The WTO is the instrument of world capitalism as the Controllerate of the global economy. Doha is where India, conscious of its being vanquished by the General Agreement on Tariffs and Trade (GATT), made valiant protests and combined noises on behalf of the developing countries against the ploys of big business to corner IPRs. Doha was a theatre of diamond-hard dissent and social justice demand by India. Minister Murasoli Maran did us proud. The Indian, in his agricultural interests and health care concerns, is raising his voice of protest against conquest by patents. India, in its Parliament, must resist foreign corporates and GATT predators. Before long what Joseph E. Stiglitz called "IMF riots" will spring into battle when the common people are mortally wounded. Stiglitz was the World Bank's Chief Economist who resigned and later became a Nobel Prize winner. The future shock would be 'Market pricing' unaffordable for common humans, who then riot a la Indonesia and Argentina. (State repression is no solution.) And obedient Indian authoritarians will bring repressive laws. The last paragraph from Pilger's Hidden Agenda tells the subversive truth in the offing:

"Beware the rumbling out there," says the President of the Federal Reserve Bank. "People are dangerously suffering from globophobia," says a senior floor trader in New York. "The magnitude of change in the world economy since the end of the Cold War," wrote the eminent American economist David Hale, "has been so dramatic it has given rise to a new political phenomenon... Voters now view trade issues in terms of domestic class struggle." In his book, Has Globalisation Gone Too Far? another Harvard high priest, Dano Rodrik, wrote, "The international integration of markets for goods, services and capital is pressuring societies to alter their traditional practices (so much that) in return, broad segments of these societies are putting up a fight."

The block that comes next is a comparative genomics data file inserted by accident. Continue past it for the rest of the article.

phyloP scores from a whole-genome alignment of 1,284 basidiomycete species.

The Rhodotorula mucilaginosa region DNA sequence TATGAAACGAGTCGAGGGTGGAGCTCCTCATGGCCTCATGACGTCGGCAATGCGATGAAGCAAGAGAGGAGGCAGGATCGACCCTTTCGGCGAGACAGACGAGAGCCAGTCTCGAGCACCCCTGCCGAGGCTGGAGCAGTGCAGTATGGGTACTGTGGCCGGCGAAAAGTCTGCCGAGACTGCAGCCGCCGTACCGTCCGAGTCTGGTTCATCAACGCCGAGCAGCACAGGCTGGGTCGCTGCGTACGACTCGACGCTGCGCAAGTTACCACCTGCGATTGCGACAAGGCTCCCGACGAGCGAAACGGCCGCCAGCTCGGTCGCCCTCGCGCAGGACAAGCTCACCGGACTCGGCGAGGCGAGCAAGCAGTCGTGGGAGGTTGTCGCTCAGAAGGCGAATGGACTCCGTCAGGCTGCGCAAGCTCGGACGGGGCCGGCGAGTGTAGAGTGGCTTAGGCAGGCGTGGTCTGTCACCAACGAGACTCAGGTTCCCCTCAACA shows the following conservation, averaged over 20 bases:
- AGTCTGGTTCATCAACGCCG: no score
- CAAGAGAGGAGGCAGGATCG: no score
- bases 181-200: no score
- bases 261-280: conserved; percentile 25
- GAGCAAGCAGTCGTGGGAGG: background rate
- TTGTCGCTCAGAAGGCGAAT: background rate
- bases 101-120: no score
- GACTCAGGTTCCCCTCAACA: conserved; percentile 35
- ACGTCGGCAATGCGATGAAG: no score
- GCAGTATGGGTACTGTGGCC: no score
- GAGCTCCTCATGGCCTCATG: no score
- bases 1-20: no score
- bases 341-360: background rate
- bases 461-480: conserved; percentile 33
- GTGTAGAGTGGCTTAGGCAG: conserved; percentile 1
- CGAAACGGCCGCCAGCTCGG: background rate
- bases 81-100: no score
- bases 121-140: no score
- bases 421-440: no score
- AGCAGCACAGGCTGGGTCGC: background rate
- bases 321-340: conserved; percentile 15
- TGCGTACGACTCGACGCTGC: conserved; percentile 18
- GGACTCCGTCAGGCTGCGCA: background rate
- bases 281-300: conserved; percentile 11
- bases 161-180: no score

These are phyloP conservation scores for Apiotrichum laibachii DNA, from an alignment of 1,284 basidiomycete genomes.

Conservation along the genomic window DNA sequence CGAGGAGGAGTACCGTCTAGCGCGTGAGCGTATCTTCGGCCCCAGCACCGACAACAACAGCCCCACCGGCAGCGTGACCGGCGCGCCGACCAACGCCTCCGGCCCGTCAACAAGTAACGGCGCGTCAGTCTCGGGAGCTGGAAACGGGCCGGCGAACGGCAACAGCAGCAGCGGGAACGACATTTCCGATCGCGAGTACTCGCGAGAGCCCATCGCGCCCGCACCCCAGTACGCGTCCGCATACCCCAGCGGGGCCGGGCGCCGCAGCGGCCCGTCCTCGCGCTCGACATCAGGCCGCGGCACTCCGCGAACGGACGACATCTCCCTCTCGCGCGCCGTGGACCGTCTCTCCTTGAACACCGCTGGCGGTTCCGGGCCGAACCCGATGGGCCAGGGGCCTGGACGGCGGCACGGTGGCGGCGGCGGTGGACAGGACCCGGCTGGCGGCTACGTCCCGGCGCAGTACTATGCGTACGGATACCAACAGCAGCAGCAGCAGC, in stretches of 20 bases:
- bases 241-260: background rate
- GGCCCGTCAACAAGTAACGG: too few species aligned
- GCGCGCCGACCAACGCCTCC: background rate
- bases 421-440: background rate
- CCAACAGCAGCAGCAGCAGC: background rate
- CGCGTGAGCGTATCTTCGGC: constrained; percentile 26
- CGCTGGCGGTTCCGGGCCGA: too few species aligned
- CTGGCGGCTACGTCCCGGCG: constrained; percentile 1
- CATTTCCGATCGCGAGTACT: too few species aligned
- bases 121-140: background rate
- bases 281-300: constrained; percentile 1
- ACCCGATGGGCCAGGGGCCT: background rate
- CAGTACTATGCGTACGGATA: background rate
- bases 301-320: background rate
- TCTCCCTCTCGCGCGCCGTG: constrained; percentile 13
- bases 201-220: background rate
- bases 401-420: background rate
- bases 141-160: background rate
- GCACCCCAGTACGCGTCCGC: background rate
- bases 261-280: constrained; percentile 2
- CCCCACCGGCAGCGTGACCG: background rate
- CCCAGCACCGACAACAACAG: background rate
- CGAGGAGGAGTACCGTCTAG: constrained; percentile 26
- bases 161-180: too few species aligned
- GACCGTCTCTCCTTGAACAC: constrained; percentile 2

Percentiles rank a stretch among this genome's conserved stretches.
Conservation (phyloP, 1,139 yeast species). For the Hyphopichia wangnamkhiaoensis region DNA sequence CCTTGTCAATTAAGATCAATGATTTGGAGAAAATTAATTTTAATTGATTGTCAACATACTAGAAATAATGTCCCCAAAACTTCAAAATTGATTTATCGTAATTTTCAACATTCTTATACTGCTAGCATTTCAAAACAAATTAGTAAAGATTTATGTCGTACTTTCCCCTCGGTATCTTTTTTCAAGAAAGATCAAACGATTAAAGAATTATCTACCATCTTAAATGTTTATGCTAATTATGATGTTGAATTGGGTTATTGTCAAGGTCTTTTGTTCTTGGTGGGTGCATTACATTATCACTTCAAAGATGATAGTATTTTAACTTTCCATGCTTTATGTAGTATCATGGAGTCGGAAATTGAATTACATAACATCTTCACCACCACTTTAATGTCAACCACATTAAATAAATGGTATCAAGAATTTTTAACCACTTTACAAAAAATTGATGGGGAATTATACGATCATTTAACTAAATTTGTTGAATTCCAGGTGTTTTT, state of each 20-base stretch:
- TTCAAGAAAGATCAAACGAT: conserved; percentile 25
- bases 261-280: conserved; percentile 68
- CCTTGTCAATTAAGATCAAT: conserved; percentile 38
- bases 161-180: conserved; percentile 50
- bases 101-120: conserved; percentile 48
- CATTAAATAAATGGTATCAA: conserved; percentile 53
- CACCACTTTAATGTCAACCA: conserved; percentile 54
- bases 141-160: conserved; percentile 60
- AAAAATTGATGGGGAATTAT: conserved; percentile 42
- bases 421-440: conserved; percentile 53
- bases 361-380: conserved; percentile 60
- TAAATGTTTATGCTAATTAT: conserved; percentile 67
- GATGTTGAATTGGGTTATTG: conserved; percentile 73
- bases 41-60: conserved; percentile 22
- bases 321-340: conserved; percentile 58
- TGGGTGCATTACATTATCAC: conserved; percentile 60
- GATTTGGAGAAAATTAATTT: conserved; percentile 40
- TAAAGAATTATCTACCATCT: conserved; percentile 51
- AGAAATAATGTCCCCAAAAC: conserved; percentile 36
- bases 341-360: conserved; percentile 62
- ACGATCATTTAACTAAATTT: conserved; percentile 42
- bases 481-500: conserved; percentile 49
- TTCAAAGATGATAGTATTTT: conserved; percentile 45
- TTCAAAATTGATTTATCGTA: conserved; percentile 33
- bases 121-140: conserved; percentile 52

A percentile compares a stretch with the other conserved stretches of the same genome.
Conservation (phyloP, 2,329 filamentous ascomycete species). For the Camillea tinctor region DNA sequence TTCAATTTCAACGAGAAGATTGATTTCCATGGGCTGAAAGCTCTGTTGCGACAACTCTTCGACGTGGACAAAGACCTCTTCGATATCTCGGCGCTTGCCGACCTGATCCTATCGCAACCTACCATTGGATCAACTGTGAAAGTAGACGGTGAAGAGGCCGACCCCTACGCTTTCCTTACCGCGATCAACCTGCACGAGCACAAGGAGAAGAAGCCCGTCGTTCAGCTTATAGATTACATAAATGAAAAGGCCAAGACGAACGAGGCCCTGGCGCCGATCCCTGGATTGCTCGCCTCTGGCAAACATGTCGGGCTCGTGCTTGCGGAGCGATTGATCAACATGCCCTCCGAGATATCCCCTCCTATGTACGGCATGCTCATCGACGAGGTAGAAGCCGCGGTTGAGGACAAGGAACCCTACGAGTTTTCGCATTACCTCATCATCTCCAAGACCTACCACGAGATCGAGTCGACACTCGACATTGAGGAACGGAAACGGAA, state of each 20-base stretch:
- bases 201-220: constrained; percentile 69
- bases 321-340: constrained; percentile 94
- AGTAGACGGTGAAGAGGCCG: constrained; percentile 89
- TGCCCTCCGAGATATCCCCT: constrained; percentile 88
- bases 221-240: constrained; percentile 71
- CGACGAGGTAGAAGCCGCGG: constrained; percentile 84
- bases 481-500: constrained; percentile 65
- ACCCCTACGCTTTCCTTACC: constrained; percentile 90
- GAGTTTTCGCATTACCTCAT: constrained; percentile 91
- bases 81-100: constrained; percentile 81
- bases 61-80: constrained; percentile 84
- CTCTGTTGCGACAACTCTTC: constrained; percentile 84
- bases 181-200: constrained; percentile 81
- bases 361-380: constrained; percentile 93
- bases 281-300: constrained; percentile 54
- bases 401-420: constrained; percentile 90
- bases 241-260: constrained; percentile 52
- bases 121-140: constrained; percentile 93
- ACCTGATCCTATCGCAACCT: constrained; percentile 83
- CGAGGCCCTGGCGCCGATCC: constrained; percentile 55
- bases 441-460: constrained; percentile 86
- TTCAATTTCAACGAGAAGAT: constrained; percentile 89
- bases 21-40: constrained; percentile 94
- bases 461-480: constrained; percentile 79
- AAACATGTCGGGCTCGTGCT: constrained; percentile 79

The fight has only just begun.

A rapid survey of the financial developments since the Brettonwoods Conference (1944) begins with the creation of the World Bank and the International Monetary Fund (IMF) and the inauguration of the New Economic Order, which the United States and its allies initiated with the mantras of globalisation, liberalisation and privatisation. The Dunkel Draft Text (DDT), cannily crafted during the Uruguay Round, formed the frame of the Final Act, the GATT Treaties and the WTO. After the Second World War, the U.S. emerged as a superpower with a cosmic mission, obligating it to dominate the economic destiny of humanity. Third World countries were to be economic wards of the U.S., which would intervene when its economic interests necessitated such a course as a global duty, the subversive truth being the power of the multinational corporations to win the market war and maximise profits. Long years ago Calvin Coolidge had said that "the business of America is business". Ralph Nader later drew in his prologue to the book America Inc. the inference that Big Business is government. Woodrow Wilson put it more bluntly: